Tuesday, July 25, 2006

Arabs love Ben Franklin - they can't stop printing his picture

I blogged last month about my theory that some of the $20 million that Zahar's "fundraising tour" raised may have in fact been counterfeit US currency. I had no evidence besides the fact that pristine $100 bills are not found in large quantities in the countries he visited.

Now, NBC news accidentally seems to have found another source for mint-condition US currency in the Middle East: (video from LGF, story from OpinionJournal):

(Video player requires Flash Player 8.)

As James Taranto notes:
A reader noticed something curious in a video from last night’s “NBC Nightly News.” Richard Engel, the network’s Beirut bureau chief, is reporting from southern Lebanon, and at 1:07 in the video, as he’s saying, “In Sidon, we found part of the financial district flattened,” you briefly see an image of what look like uncut sheets of U.S. hundred-dollar bills.

Now, it’s possible to buy uncut sheets from the Bureau of Engraving and Printing, at premiums ranging from 12.5% to 275% over face value—but apparently only in denominations of up to $50. Anyhow, somehow we doubt these were collectibles.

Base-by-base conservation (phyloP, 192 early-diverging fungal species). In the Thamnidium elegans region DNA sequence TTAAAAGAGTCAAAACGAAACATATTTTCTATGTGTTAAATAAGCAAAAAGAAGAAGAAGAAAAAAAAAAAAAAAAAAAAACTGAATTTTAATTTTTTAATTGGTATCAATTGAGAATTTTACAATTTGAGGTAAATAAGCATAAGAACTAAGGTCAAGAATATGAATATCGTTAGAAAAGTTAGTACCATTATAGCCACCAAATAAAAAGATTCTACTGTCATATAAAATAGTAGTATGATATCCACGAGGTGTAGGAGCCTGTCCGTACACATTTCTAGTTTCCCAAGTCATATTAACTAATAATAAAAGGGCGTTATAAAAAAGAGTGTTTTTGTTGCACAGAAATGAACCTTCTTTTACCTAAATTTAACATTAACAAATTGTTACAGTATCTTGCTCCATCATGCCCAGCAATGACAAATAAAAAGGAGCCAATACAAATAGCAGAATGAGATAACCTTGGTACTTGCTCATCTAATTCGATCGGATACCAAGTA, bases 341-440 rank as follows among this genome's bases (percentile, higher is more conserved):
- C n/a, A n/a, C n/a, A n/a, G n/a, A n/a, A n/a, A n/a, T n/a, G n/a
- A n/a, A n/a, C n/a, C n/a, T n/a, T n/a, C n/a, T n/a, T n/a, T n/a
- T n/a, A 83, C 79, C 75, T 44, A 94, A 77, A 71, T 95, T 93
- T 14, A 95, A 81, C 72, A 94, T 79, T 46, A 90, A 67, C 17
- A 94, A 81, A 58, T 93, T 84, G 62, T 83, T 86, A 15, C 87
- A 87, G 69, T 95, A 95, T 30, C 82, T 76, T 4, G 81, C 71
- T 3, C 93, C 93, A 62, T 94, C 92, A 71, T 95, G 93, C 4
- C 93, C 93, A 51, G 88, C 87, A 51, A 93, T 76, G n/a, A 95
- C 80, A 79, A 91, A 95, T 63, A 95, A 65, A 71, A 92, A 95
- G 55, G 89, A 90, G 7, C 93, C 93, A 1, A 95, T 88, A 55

A Treasury Department press release dated June 10, 2004, reports that Hezbollah has been involved in counterfeiting American money:

One of the most prominent and influential members of the Hizballah terrorist organization, along with two of his companies, was designated by the Treasury Department today under Executive Order 13224. Assad Ahmad Barakat has close ties with Hizballah leadership and has worked closely with numerous Islamic extremists and suspected Hizballah associates in South America’s tri-border area (TBA), made up of Brazil, Paraguay and Argentina. . . .

Barakat has also been involved in a counterfeiting ring that distributes fake U.S. dollars and generates cash to fund Hizballah operations. As of early 2001, Barakat was one of two individuals reportedly in charge of distribution and sale of the counterfeit currency in the TBA.

Was this funny money in Engel’s report from Sidon? We don’t know, but it’d be a good question for him to investigate.
It is a fair bet that much of the cash that made it to Gaza also originated in the "Sidon financial district."

UPDATE: An LGF reader pointed out that these look more like photocopies for the serial numbers rather than counterfeit currency.